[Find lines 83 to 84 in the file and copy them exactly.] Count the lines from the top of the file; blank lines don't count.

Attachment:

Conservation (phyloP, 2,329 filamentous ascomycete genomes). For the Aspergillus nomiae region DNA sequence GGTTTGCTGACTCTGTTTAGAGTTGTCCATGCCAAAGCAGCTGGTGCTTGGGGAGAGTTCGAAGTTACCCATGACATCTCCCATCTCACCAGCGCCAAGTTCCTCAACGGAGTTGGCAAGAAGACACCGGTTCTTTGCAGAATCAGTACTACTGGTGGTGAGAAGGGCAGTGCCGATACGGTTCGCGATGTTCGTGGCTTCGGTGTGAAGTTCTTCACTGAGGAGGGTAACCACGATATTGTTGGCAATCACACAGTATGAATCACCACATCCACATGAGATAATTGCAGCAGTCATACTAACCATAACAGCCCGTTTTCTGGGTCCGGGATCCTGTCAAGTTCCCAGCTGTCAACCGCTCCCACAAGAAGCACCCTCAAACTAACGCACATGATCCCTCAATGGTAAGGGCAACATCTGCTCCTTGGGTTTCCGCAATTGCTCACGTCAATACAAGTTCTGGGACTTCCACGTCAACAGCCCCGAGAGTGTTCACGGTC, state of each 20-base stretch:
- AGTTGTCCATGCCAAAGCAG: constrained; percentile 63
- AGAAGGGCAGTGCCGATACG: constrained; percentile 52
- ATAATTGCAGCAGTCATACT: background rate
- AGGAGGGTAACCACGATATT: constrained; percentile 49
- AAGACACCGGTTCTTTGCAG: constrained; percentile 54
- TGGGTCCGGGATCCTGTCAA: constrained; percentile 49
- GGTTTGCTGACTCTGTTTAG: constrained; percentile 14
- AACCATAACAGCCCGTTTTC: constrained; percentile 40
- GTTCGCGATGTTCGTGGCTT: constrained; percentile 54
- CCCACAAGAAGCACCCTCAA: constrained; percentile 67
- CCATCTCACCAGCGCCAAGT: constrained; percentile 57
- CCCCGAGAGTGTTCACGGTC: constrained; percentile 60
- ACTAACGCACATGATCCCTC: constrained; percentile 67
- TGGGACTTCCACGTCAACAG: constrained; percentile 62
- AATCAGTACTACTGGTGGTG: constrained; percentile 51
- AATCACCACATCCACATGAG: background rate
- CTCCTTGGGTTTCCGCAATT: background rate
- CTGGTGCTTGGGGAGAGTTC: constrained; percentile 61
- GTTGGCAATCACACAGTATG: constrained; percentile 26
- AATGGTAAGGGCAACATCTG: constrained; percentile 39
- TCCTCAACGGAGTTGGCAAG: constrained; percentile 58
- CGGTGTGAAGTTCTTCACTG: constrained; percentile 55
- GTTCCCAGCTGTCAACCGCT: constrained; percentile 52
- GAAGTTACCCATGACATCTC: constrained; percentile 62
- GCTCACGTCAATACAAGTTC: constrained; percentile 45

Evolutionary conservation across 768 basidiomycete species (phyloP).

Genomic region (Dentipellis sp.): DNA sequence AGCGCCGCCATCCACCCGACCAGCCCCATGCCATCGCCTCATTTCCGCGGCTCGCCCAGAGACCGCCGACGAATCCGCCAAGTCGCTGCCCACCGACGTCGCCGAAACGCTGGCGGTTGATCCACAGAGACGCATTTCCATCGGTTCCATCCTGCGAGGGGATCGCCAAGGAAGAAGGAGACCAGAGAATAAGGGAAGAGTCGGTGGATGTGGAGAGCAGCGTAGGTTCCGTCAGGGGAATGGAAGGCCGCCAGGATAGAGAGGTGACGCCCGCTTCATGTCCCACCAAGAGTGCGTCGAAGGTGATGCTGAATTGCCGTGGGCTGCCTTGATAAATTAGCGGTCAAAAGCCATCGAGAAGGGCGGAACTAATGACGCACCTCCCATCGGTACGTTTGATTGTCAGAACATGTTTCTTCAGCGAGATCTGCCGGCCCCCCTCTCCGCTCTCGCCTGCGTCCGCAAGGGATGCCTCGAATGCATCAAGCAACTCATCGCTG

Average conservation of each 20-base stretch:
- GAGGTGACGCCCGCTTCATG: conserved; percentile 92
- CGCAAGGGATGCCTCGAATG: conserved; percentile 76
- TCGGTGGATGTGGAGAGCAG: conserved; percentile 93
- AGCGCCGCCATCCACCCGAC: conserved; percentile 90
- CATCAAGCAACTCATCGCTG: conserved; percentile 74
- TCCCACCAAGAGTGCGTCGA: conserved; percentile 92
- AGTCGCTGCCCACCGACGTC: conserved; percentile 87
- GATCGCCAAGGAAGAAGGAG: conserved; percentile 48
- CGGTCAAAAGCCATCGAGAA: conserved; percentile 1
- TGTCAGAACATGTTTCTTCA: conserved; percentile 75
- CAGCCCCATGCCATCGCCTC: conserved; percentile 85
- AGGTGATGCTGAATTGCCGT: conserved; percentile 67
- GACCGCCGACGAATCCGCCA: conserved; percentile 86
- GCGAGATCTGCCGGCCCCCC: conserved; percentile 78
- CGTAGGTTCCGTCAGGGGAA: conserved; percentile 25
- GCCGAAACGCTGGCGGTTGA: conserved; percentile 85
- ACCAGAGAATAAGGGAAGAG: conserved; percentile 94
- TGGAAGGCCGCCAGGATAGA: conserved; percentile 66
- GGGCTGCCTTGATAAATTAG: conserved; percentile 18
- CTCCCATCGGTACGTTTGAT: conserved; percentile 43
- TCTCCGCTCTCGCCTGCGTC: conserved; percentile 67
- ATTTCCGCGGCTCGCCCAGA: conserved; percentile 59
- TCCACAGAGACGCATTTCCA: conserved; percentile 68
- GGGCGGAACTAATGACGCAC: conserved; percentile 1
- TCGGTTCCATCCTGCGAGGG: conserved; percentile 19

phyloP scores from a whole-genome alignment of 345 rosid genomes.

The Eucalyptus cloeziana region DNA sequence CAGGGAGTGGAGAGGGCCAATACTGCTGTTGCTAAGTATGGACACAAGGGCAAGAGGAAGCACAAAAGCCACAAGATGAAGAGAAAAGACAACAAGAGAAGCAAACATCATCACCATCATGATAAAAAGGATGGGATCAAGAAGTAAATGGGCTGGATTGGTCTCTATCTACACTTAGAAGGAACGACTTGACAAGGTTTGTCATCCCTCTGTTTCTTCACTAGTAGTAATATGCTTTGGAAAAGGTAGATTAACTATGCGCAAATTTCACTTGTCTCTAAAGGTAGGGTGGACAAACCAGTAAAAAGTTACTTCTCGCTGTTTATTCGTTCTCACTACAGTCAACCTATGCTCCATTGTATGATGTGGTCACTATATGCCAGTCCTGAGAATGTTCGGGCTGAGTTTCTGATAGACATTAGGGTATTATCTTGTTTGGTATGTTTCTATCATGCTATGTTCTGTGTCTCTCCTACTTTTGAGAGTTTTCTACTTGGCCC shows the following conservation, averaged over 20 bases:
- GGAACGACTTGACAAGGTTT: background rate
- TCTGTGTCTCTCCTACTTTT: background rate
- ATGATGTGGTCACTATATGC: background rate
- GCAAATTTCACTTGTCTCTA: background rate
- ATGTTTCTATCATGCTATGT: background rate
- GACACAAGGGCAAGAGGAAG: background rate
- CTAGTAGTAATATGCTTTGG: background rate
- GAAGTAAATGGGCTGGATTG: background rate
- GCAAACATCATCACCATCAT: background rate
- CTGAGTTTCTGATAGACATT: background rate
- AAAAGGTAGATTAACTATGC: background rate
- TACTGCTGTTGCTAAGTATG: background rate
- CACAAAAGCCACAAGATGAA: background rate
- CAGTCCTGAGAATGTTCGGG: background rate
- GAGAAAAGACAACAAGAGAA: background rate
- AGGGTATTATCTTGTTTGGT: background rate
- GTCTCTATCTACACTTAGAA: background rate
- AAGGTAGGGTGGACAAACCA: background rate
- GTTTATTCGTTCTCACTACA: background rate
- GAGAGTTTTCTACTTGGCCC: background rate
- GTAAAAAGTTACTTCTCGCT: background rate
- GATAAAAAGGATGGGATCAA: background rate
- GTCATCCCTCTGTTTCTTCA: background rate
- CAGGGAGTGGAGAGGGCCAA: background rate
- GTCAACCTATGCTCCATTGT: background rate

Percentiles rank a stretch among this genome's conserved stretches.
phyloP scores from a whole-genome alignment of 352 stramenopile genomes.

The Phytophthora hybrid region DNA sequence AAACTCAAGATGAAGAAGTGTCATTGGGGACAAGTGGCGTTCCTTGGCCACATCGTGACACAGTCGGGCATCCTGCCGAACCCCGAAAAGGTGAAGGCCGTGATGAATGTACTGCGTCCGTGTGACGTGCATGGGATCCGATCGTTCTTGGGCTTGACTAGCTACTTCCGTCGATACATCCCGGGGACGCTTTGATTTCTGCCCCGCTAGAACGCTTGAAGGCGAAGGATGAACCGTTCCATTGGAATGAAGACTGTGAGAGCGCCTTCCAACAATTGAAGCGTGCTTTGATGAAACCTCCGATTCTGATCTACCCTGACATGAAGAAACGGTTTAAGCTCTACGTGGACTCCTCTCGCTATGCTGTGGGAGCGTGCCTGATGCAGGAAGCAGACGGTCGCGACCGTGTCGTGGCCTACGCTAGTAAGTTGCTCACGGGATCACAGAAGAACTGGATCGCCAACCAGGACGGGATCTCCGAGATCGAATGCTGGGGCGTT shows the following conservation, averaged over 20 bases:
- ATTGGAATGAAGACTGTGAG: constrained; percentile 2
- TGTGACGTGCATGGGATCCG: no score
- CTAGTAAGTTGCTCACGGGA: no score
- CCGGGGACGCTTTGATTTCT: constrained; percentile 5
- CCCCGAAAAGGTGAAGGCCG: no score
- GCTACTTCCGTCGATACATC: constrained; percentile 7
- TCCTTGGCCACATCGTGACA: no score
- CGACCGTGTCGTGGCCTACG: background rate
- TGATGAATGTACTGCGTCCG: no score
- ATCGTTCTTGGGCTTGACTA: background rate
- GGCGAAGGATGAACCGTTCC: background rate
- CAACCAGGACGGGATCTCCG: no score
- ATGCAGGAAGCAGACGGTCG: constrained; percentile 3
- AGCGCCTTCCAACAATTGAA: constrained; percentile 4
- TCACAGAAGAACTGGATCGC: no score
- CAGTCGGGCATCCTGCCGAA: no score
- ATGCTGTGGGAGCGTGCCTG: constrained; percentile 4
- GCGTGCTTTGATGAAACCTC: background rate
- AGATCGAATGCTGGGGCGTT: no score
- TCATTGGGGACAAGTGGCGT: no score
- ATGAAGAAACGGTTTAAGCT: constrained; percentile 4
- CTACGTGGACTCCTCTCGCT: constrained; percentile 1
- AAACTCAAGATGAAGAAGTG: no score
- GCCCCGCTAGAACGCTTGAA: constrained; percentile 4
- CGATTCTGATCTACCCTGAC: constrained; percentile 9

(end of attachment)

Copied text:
phyloP scores from a whole-genome alignment of 352 stramenopile genomes.

The Phytophthora hybrid region DNA sequence AAACTCAAGATGAAGAAGTGTCATTGGGGACAAGTGGCGTTCCTTGGCCACATCGTGACACAGTCGGGCATCCTGCCGAACCCCGAAAAGGTGAAGGCCGTGATGAATGTACTGCGTCCGTGTGACGTGCATGGGATCCGATCGTTCTTGGGCTTGACTAGCTACTTCCGTCGATACATCCCGGGGACGCTTTGATTTCTGCCCCGCTAGAACGCTTGAAGGCGAAGGATGAACCGTTCCATTGGAATGAAGACTGTGAGAGCGCCTTCCAACAATTGAAGCGTGCTTTGATGAAACCTCCGATTCTGATCTACCCTGACATGAAGAAACGGTTTAAGCTCTACGTGGACTCCTCTCGCTATGCTGTGGGAGCGTGCCTGATGCAGGAAGCAGACGGTCGCGACCGTGTCGTGGCCTACGCTAGTAAGTTGCTCACGGGATCACAGAAGAACTGGATCGCCAACCAGGACGGGATCTCCGAGATCGAATGCTGGGGCGTT shows the following conservation, averaged over 20 bases: